Date: 25 August 2021
Author: Patryk Szczotka

More Chinese Vaccines Head to Thailand

Faced with a surge of COVID-19 cases, the Thai government announced on August 17, 2021, that it will purchase 12 million vaccines from the Chinese company Sinovac Biotech. This is part of Thailand’s plan to combat the pandemic, which includes mixing vaccines from different manufacturers.


Thai company Siam Bioscience, owned by the King of Thailand, was awarded a license by AstraZeneca last year, aiming to become a local production and distribution center of the COVID-19 vaccine. However, in July 2021, it became evident that the production targets of the factory would not be met. This complicates the situation for Thailand, which is struggling with an escalating pandemic situation. Nowadays, the number of COVID-19 cases in Thailand is the highest since the beginning of the pandemic – there are about 21,000 new infections daily[1]. Around 18.37 million Thai citizens (18.83% of the total population) has already received one dose of the vaccine (as of August 18, 2021), while 5.23 million residents (7.49% of the total population) are fully vaccinated[2]. This data indicates that Thailand is still far from reaching herd immunity to COVID-19.

The current production capacity of the Thai factory is 15 million doses per month, 40% of which is expected to satisfy the needs of Thailand. This is far from the assumptions of the Thai government’s plan. According to it, six million doses were projected to be delivered in June, 10 million per month between July and November, as well as five million in December, which adds up to a total of 61 million jabs this year[3]. Probably, this was the reason why the Thai government made a decision to purchase additional vaccines from the Chinese manufacturer.

The Thai plan assumes the Sinovac jab to be administered first, and the AstraZeneca injection second. Thailand would thus become the first country to mix Western and Chinese-made jabs in the same vaccination cycle. The introduction of the second dose from a European manufacturer aims to increase the level of protection against the virus. This decision followed new findings of a Thai study, which raised doubts about the long-term protection after administering two doses of the Sinovac COVID-19 vaccine (CoronaVac). According to a joint analysis by Thammasat University’s faculty of medicine and the National Center for Genetic Engineering and Biotechnology, antibody levels in people fully vaccinated with the Sinovac COVID-19 jab drop by half every 40 days[4].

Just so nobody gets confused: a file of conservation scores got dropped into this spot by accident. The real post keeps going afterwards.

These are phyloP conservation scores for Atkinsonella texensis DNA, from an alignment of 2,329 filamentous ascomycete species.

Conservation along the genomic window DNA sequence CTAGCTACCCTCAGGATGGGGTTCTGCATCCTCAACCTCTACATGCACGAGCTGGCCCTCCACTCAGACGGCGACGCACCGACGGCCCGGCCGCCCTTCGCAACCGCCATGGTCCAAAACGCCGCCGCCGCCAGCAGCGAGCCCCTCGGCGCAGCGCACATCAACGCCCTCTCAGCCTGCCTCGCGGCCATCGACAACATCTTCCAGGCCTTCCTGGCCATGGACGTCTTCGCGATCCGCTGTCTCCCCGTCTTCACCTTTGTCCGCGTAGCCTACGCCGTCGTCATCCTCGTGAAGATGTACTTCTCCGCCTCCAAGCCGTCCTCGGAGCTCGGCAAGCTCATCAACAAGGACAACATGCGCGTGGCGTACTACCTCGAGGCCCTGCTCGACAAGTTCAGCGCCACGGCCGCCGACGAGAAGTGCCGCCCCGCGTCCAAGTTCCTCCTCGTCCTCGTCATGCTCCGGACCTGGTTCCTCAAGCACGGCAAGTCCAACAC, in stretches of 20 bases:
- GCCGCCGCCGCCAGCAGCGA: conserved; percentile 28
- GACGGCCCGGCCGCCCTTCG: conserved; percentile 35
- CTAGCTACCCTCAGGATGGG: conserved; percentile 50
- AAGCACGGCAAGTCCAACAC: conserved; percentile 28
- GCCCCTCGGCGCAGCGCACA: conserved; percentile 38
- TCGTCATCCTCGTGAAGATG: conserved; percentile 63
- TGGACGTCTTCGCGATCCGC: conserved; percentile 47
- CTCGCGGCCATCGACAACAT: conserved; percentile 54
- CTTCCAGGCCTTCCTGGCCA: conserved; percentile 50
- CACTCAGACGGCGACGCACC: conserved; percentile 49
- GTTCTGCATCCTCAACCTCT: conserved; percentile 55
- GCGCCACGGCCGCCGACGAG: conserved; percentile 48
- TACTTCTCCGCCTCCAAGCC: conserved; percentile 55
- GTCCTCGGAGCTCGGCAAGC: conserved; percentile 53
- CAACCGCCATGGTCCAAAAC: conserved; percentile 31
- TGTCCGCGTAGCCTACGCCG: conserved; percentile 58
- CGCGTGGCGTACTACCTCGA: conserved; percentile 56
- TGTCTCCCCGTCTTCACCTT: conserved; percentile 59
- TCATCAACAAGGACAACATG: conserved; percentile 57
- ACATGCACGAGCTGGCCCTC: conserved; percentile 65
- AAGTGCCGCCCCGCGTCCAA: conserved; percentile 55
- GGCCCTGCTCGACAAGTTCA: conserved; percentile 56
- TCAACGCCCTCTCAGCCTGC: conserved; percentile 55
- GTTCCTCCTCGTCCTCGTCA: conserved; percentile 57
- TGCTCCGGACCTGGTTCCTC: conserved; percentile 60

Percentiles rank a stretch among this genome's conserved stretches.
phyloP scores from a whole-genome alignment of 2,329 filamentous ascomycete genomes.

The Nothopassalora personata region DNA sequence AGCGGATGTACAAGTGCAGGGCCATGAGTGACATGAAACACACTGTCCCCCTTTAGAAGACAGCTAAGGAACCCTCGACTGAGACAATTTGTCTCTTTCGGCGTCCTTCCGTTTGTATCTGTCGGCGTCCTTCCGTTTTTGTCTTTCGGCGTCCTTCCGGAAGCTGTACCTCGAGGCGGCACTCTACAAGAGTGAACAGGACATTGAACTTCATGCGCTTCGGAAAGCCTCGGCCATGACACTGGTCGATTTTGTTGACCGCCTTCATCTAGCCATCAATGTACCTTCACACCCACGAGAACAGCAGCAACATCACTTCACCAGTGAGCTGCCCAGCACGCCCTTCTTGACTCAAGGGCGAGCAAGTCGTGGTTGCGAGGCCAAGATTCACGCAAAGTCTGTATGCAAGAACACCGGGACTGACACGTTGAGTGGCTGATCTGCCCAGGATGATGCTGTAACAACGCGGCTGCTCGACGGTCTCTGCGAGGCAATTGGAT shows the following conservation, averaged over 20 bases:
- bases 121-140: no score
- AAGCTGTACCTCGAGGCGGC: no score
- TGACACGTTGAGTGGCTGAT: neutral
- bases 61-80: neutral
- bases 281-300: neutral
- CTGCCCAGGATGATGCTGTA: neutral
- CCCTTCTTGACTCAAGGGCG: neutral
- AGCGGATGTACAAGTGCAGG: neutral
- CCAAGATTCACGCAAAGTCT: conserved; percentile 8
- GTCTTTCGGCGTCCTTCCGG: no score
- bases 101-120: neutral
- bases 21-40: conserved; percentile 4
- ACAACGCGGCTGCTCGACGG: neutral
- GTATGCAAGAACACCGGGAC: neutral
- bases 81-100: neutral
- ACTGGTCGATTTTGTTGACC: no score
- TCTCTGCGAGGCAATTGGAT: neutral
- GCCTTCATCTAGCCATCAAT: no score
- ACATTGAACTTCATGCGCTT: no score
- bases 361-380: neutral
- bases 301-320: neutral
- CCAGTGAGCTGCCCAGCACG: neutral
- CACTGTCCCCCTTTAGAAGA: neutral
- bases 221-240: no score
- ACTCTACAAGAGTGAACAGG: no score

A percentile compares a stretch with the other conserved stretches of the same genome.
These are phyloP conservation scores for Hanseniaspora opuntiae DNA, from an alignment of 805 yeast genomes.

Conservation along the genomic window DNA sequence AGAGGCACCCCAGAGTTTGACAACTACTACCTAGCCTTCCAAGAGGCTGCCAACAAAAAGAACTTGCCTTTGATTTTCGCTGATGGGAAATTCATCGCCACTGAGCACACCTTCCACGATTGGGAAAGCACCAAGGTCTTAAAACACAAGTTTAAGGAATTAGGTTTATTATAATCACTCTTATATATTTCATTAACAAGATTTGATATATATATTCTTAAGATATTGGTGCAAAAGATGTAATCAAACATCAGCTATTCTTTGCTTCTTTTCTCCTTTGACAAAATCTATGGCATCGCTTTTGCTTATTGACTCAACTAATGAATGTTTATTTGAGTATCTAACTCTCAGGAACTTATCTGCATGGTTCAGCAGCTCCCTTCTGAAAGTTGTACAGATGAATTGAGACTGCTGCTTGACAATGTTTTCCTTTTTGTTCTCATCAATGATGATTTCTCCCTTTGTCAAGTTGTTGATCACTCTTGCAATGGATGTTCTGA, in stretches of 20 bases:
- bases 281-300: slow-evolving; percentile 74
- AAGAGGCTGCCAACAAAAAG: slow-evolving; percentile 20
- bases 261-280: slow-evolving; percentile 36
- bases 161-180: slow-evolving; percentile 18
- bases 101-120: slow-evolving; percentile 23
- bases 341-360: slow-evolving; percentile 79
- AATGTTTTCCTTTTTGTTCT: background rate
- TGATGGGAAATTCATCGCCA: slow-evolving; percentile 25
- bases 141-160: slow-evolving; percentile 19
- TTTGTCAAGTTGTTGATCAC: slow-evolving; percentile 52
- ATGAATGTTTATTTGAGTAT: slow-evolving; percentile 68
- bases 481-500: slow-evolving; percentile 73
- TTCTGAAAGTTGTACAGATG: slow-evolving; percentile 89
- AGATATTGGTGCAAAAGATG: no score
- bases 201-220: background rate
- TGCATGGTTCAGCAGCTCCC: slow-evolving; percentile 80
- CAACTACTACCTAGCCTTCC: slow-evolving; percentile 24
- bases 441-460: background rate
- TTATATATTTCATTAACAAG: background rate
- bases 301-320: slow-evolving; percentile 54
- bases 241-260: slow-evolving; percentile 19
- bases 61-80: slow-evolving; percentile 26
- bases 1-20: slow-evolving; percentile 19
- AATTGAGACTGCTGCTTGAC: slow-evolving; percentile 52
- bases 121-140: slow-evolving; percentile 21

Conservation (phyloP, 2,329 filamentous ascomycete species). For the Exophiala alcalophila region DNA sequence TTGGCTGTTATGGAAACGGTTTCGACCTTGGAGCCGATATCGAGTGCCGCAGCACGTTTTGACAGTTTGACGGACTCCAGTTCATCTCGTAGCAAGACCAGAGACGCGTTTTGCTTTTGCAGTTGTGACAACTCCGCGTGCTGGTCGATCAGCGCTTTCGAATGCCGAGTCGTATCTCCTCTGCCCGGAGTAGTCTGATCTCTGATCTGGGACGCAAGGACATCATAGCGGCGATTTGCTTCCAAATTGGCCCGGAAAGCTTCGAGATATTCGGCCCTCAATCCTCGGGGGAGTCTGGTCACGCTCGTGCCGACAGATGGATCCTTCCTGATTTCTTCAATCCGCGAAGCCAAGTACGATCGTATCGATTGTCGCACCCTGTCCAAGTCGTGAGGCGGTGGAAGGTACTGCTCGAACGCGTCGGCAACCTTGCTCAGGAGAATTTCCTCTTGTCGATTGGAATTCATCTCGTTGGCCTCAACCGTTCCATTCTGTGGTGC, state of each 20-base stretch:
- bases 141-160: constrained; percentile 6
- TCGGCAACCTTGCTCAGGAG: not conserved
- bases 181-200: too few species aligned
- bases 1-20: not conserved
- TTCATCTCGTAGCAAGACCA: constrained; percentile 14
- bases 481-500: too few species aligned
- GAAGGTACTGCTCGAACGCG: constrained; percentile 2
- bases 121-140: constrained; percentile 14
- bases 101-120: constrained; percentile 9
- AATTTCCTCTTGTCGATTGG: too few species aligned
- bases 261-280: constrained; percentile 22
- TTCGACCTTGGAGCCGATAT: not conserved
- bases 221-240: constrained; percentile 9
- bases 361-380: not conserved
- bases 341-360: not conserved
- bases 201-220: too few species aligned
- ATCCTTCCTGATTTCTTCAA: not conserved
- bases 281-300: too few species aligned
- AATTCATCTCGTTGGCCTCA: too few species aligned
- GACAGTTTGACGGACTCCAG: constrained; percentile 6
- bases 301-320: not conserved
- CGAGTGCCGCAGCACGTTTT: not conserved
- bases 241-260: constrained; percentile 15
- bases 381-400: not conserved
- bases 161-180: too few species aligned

It is worth to note that this information has not been commented on in any way by the government news agency Xinhua. In an article, it underlines that jabs manufactured in China are the foundation of Thai vaccination strategy against COVID-19 and presents opinions on the high effectiveness of Chinese jabs. Moreover, the Chinese news agency stresses that in the face of issues with manufacturing at a factory owned by Siam Bioscience, the Chinese injections are protecting Thailand from further infections[5]. The current positive effect of the vaccines on the Chinese image in the domain of the media and politics, may quickly lose its significance in the long run. This risk is primarily associated with doubts related to long-term protection against infection. Thailand’s strategy of mixing vaccines is a clear sign that this issue is already being recognized.

If more countries, which are using the Chinese injections, choose to implement a vaccination strategy similar to that of Thailand, or decide to use only the Western jabs, the Chinese vaccine diplomacy could face a serious slowdown. It is worth remembering, however, that in the face of preferential terms, or problems with the availability of Western-made vaccines, the argument of low long-term efficacy may not be sufficient to discourage from the use of Chinese products against SARS-CoV-2. Governments of countries (especially the developing ones) may decide to continue buying jabs from the Chinese manufacturers. For this reason, Western states should seek to maximize their own vaccine production and abandon the so-called “vaccine nationalism” in order to effectively compete with the Chinese in this domain.






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